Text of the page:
Here are some suggested steps:
- Contact friends, allies, church groups and other local organizations interested in human rights, justice, and fairness.
Hold a kick-off meeting: See sample agenda.
Following your initial meeting, NMG will help you find a prisoner to support AND get set up on the web. Contact us.
- Find basic information on the prisoner in this section. See links for research.
- Put together a story about who the prisoner is, about his family and work, and about how he came to Guantánamo. Here is an outline to help you get started. Put your story on your NGM group's web page on the NMG site. We’ll help you.
- Create a video about the prisoner and post it on the YouTube. It can be viewed from the prisoner’s page you create.
- Think of other ways to share your prisoner's story with your community, such as the suggestions below.
Here are some suggestions:
- (Optional) Some local communities have initiated resolutions. Here are links to a resolution to welcome a detainee AND a resolution advocating for him to be charged and tried or released.
- Use your group’s NMG web page to keep your members and your community informed about what you are doing.
- Build your local coalition by inviting local organizations and individuals to support your effort:
- Post your meetings in local newspapers.
- Offer speaker training to members to prepare them to speak to local groups and religious bodies about your group, your prisoner's story, and the vision and goals of No More Guantánamos.
- Talk to the media and write opinion editorials, letters to the editor and blogs on behalf of the prisoner and his right to due process.
- Hold a public forum. Speaker(s) may include the prisoner’s attorney or other legal experts, someone who can share the prisoner’s story and answer questions, and possibly federal, state or local government representatives.
- Invite religious leaders to help in building the community's compassion and support for justice and hospitality. For example, ask if they would be willing to:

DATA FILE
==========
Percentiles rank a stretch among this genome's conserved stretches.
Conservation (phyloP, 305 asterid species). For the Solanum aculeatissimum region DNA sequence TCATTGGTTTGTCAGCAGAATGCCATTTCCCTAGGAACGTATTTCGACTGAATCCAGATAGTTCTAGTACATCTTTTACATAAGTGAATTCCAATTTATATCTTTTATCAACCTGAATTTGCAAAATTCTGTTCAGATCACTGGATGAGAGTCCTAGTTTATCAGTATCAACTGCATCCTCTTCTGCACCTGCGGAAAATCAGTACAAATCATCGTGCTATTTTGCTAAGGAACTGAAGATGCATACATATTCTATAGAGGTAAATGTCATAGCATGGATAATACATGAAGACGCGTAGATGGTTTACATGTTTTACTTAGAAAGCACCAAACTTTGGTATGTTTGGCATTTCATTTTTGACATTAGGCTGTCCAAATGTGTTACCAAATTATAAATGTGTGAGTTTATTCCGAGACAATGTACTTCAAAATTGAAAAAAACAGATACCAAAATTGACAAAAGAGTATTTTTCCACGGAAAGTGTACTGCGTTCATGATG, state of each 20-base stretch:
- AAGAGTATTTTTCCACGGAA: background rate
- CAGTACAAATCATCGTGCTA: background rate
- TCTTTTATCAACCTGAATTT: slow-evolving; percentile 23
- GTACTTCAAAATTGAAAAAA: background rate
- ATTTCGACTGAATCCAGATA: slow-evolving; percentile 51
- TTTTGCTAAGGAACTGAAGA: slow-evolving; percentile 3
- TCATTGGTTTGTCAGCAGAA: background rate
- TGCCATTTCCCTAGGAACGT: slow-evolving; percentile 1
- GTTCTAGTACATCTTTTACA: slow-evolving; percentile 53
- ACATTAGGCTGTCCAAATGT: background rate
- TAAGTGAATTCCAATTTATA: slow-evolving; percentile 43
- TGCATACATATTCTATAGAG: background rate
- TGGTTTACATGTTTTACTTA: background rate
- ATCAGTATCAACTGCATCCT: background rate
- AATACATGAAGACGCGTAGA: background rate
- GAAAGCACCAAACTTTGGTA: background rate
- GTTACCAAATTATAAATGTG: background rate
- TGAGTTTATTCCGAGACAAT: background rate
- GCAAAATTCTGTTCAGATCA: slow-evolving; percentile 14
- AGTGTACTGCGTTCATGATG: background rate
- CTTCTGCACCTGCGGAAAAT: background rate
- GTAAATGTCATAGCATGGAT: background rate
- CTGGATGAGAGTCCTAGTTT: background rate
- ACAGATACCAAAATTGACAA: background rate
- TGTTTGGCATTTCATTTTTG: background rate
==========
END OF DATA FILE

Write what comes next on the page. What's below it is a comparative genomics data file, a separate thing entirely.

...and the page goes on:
- Sponsor interfaith clergy meetings or invite you to speak at a meeting.
- Draft a clergy statement (see samples from Amherst, MA, and Tallahassee, FL)
- Give a sermon about the prisoner and the need for the community to have compassion, to pursue justice, and perhaps to offer hospitality. Read this sermon from Tallahassee.
- Write about your community's detainee in their newsletter. The Reverend Robert Hirschfeld of Grace Church in Amherst wrote this article for his church's newsletter, Grace Notes.
- Print flyers, fact sheets, bumper stickers and buttons. Find the following samples from Massachusetts here (PDFs):
- 1-fold handout
- Fact sheet about Amherst resolution
- Frequently-asked questions about Amherst resolution, with sample responses
- Conduct a petition drive. It’s a great way to reach people who may not otherwise consider joining your effort. Here is a sample petition. (PDF)
- Hold a press conference.
- Do interviews on local, regional or national television. Call in to talk radio shows or offer to be a guest on such a show and field callers’ questions and comments.
- Organize group meetings with legislators, in their district offices or in Washington, DC, and bring a cross-section of your community to the meetings. Bring a packet of information to leave behind, including your detainee's story. Follow the meetings with a press conference, and include the legislator if s/he is willing.
- Organize a call-in to your legislators.
- Communicate with the prisoner through his lawyer and with the family. If the prisoner and the family cannot read English, ask someone who knows their language to translate your letters. Here are some suggestions:
- Print cards or literature with the prisoner's story, with his address, and invite people to write letters.
- At a public education event, have a large card ready for audience members to add their greetings inside. You can download a Word file to print a card on 11" x 17" card stock (folded size 8.5" x 11") here.
- Tip: Keep correspondence short and sweet, and leave out numbers or anything that military censors could suspect as code. Mail delivery to Guantánamo prisoners is slow, and all mail is censored and redacted or rejected outright.
- If you would like to send token gifts, ask the prisoner’s attorney for suggestions. For example, attorneys sometimes bring prisoners gifts of special foods the prisoners like that are not served at Guantánamo, such as pastries or fruits.